Joint pain can be caused for any number of reasons, from overuse brought on by working at a desk in the same position or using repetitive movements all day, to rheumatoid arthritis which inflames the joints and is an autoimmune disease. Thankfully it seems that massage, being an overarching term for several pain-relieving techniques, can have a beneficial effect on joint-pain treatment – and is perhaps a great help for men who are often reticent to seek help and tend to just ‘soldier on’.
Massage has many different disciplines, all of which provide different forms of pain relief. The key factor across all of them is getting the pressure right; too soft and the health benefits are minimized - too much, and it hurts. By applying moderate pressure, heart rate goes down along with blood pressure. Despite the myriad of different types, most forms of massage should help to relieve joint pain. According to studies, regular massage therapy has been shown to have tangible effect on a person’s wellbeing.
It is important to bear in mind however, that whilst most forms of massage can be beneficial, this isn’t always the case. For example, things like trigger-point and self-massage, because they target specific pains, can be incredibly useful and are often worked into regular massage therapy for long-term joint pain sufferers. Whereas more general therapies don’t require as rigorous an application of pressure, which again, helps to relieve pain. However often it is the situation with severe pain that people assume a focused, deep-tissue massage is required, and this isn’t necessarily the case. Deep-tissue massage is designed to combat deep and serious tissue-based pains but can in some cases leave soreness in the surrounding areas. Because of this, it may not be suitable for some men suffering from specific pains. If you have arthritis in your fingers, for example, deep tissue massage might cause more soreness and pain than it heals.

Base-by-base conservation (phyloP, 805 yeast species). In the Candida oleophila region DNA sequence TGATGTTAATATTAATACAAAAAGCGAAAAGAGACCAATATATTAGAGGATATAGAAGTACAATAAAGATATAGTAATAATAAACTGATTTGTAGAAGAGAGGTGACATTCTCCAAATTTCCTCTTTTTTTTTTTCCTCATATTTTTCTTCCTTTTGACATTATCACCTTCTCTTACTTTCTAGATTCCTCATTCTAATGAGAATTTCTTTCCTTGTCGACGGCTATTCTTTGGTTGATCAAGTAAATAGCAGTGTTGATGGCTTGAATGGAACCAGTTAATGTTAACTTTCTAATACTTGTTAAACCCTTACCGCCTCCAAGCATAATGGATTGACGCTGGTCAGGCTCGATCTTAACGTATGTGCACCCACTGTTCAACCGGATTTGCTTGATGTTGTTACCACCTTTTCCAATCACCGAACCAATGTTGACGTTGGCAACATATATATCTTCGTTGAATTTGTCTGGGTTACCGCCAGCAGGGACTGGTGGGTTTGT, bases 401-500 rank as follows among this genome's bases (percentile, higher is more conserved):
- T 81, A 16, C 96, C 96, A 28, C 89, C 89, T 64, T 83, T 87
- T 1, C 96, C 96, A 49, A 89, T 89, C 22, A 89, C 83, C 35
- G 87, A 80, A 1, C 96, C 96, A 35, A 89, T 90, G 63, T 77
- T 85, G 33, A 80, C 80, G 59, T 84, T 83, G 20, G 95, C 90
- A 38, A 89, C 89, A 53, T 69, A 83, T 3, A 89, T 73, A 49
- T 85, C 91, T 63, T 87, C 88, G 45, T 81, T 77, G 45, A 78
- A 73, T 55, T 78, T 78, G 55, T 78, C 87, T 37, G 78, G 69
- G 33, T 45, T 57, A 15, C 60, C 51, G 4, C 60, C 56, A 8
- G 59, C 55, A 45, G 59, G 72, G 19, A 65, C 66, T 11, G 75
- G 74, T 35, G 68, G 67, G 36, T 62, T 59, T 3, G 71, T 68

Often, a combination of solutions works best. A mix of specialised and target massages, administered professionally, in conjunction with self-massage techniques, is often the best way to alleviate joint pain. As previously mentioned, you must be careful. Anyone with damaged joints, fever, severe osteoporosis, high blood pressure or varicose veins ought to seek professional advice before massage therapy is considered. If you have any doubt, it is always sensible to seek the all-clear from your doctor.
Remember, even though it is a healing therapy, massage should be used in conjunction with your medically prescribed joint pain treatment, not instead of it.
Here at the Beehive we have a number of massage services available to help, please do get in touch